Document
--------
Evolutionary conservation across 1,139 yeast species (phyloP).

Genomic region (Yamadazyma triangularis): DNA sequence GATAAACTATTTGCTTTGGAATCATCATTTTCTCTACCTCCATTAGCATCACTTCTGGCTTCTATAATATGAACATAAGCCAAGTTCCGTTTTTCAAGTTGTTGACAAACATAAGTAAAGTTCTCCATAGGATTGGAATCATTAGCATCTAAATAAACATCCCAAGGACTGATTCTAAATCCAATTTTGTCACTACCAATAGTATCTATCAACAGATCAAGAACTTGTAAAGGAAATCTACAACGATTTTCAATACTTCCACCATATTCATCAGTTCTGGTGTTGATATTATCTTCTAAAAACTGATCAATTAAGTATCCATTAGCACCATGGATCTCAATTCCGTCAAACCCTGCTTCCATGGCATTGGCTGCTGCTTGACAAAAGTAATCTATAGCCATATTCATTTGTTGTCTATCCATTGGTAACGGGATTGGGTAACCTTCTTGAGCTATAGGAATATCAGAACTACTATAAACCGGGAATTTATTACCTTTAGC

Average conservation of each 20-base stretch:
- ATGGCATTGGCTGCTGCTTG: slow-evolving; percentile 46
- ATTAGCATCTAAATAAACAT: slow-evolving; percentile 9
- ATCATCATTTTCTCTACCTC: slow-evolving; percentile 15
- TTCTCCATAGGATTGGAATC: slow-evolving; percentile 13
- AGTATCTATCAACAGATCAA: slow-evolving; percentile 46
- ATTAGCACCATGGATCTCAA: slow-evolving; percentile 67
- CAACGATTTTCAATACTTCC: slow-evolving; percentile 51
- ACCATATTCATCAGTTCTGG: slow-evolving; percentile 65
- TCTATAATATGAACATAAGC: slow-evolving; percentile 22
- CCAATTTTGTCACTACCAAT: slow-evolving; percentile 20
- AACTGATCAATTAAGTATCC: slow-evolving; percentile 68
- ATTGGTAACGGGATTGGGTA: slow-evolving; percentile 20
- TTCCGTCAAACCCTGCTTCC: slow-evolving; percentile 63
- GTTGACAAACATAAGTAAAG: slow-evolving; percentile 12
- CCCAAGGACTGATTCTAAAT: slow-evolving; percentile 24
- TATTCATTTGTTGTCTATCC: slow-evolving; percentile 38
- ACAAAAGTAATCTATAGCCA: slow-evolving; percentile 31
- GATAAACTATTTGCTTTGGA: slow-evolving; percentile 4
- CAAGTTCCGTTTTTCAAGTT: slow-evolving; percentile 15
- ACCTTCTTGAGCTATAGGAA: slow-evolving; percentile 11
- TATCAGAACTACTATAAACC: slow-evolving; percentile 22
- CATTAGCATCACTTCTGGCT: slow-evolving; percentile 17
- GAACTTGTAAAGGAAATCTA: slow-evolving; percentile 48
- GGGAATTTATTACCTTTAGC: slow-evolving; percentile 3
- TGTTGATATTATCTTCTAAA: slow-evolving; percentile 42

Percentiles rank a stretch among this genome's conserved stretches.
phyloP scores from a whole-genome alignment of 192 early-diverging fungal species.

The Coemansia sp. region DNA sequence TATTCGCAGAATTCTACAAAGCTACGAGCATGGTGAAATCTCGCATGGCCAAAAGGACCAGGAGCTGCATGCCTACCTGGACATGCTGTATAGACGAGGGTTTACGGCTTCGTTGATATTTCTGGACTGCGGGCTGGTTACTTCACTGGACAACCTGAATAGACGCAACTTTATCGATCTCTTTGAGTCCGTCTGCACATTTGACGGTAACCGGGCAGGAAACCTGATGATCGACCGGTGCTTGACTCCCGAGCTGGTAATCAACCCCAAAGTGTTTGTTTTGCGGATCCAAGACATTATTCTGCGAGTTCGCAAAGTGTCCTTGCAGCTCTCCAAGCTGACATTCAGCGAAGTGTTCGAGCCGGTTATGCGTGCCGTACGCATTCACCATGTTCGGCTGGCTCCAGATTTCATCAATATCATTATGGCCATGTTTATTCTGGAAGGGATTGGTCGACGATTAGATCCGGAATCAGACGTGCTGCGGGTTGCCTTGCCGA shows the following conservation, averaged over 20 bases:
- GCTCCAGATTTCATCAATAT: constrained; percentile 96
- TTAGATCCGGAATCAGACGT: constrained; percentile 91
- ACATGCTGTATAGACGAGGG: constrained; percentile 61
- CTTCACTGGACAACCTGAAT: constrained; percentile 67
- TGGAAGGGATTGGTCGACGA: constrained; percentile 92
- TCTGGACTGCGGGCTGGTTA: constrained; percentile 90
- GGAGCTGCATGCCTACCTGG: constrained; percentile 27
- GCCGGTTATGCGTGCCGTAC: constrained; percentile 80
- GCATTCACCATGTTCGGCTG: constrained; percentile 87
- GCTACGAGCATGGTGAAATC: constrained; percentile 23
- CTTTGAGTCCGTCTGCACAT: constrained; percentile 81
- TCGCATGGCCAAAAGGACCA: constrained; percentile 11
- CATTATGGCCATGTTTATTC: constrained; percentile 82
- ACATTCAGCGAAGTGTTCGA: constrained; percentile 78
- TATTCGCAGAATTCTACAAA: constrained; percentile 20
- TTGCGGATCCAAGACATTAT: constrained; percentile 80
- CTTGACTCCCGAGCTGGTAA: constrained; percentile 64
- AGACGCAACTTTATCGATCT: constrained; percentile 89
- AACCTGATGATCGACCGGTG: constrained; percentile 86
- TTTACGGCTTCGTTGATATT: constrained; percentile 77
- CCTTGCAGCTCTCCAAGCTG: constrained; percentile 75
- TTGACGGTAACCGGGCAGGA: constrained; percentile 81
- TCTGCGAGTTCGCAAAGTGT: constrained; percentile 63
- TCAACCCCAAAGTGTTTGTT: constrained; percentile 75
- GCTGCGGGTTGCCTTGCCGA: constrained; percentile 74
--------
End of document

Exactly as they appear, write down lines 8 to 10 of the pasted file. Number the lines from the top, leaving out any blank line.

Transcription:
- AGTATCTATCAACAGATCAA: slow-evolving; percentile 46
- ATTAGCACCATGGATCTCAA: slow-evolving; percentile 67
- CAACGATTTTCAATACTTCC: slow-evolving; percentile 51